Pro-Bush group with almost $100 million to echo candidate

Jeb Bush
FILE - In this June 27, 2015, file photo, Republican presidential candidate former Florida Gov. Jeb Bush waits in a hallway after a campaign event in Henderson, Nev. Bush raised $11.4 million in 16 days after formally launching his campaign for president, his campaign said Thursday. The total is a fraction of what he has pulled in overall to support his White House ambitions. (AP Photo/John Locher, File)

DES MOINES, Iowa (AP) — Flush with almost $100 million, a group supporting Republican Jeb Bush’s presidential ambitions is plowing ahead on a parallel campaign, promising to use its immense resources in a way that is untested but could revolutionize presidential politics.

Bush’s campaign reported Thursday that it raised $11.4 million in just six days, while an allied super PAC, Right to Rise America, raised $103 million during the first six months of the year and had $98 million on hand.

A picture began to emerge Friday about how the groups would work in concert, yet without formal coordination to spend their extraordinary haul in the face of federal laws that limit their communication. Interviews with Bush campaign aides, Right to Rise staff and donors to both groups revealed plans for Bush’s campaign to set the tone on policy and political messaging backed by the super PAC, which is poised to use multiplatform advertising directed at target audiences to amplify his message.

At the same time, Bush will pursue “an aggressive fundraising schedule” to help even the fundraising disparity between the formal campaign and Right to Rise, said spokesman Tim Miller.

“We’re two weeks into the campaign,” Miller said. “We’ve started the process of raising hard dollars necessary to run a grassroots campaign that combines our political efforts in the early states and beyond, a robust digital effort that promotes Jeb and his brand online, and allows him to travel the country and spread his message.”

The team is not expected to begin pouring money into television ads right away.

While the campaign has made modest early investments in online ads, it’s not expected to begin making more serious buys in early state TV ads this month. Those campaigns that have made such moves in recent days — among them Ohio Gov. John Kasich and Louisiana Gov. Bobby Jindal — are working to boost their profiles to help qualify for next month’s opening debate, a problem Bush doesn’t have.

Bush’s campaign is bound by federally mandated campaign contribution limits — no more than $5,400 per person for the primaries and general election combined. Meanwhile, the super PAC can raise unlimited dollars, though it cannot coordinate activities with Bush’s campaign.

That’s why Bush, before he announced his candidacy, tapped his most trusted adviser, Sally Bradshaw, to lead the campaign and his longtime political and advertising strategist to run the super PAC.

Bush’s campaign will include the typical trappings of a modern campaign, with voter outreach, advertising, polling and, of course, a campaign’s most valuable asset, the candidate’s time. But Murphy, for now at least, has a vastly larger budget.

Right to Rise will develop Internet, mobile and television advertising by following closely what Bush says in public, according to aides who spoke on the condition of anonymity to discuss private strategy.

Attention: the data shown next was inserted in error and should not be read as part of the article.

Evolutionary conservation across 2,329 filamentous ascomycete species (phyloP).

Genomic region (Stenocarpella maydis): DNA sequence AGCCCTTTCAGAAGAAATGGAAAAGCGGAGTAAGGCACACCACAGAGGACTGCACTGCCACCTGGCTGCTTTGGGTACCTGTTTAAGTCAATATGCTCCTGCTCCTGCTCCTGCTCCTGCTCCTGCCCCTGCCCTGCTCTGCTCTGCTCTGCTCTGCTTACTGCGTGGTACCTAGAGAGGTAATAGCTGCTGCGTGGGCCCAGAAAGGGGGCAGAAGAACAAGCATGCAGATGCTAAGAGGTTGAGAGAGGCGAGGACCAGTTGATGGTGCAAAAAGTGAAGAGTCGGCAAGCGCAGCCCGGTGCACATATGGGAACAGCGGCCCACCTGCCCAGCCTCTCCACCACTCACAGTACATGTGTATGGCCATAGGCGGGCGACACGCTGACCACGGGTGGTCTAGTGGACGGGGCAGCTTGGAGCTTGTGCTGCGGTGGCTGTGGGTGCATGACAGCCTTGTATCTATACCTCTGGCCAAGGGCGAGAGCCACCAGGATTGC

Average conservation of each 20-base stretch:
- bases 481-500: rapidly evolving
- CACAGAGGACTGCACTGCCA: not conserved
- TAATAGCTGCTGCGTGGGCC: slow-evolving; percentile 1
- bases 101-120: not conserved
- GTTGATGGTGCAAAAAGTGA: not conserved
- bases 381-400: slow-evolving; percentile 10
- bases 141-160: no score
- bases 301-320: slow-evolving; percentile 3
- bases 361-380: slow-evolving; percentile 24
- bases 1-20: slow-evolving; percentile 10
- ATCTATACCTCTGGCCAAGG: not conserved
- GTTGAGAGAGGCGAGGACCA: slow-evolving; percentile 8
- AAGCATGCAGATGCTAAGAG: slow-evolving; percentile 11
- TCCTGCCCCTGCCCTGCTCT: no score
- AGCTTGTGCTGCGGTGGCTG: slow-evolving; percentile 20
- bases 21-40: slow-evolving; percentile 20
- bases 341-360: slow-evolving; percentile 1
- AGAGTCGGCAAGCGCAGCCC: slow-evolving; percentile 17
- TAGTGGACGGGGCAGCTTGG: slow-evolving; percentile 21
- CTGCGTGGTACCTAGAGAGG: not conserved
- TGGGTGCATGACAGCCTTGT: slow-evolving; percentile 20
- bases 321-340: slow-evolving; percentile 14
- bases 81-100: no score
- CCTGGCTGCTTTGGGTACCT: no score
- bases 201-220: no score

With a small staff — a handful now and no more than a dozen long-term — Murphy’s team is planning an elaborate data-gathering system to help determine, based on polling, how the group will deploy advertising in early voting states and perhaps swing-voting general election states this year.

At the same time, the former Florida governor’s team is forging ahead with aggressive new fundraising efforts to target smaller-dollar donors, whose support represents the everyday voters Bush needs once voting begins in less than seven months.

In announcing its fundraising Thursday, Right to Rise said it had about 9,400 donors who had given $25,000 or less, and about 500 who’d given more. Having made its mark in the big-money chase, the Bush campaign is focusing now on finding and cultivating small donors — people who would chip in $25 or so a few times over the Internet.

Separately, Jay Zeidman, a Houston-based fundraiser for Bush, said the campaign is focused on continuing to build on its initial $11.4 million because “those dollars are very, very important. It’s the front lines, the boots on the ground. The campaign is definitely front and center now.”

Bush’s early fundraising success has yet to scare any challenger from the race. Other Republicans are attempting to echo Bush’s operation. None, however, is expected to come close to the total Bush’s team amassed in the first half of 2016.

The strategy is the outgrowth of court decisions in 2010 that led to the creation of the super PAC. These groups are allowed to raise unlimited sums from wealthy donors and conduct political advocacy, as long as they do not coordinate their work with a candidate’s campaign organization.

Campaign finance watchdog groups are keeping close tabs on the interaction of presidential campaigns and super PACS.

Fred Wertheimer, president of Democracy 21, which advocates for stricter campaign finance regulations, said he sees serious red flags.

“It’s obviously clear that the super PAC is, in fact, the Bush campaign committee,” Wertheimer said. “Our view is that it’s an illegal scheme.”

Democracy 21, he said, has sent a letter to the Justice Department demanding a criminal investigation of the Bush campaign and others who are “tied at the hip” with super PACS.

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Bustos reported from Washington.

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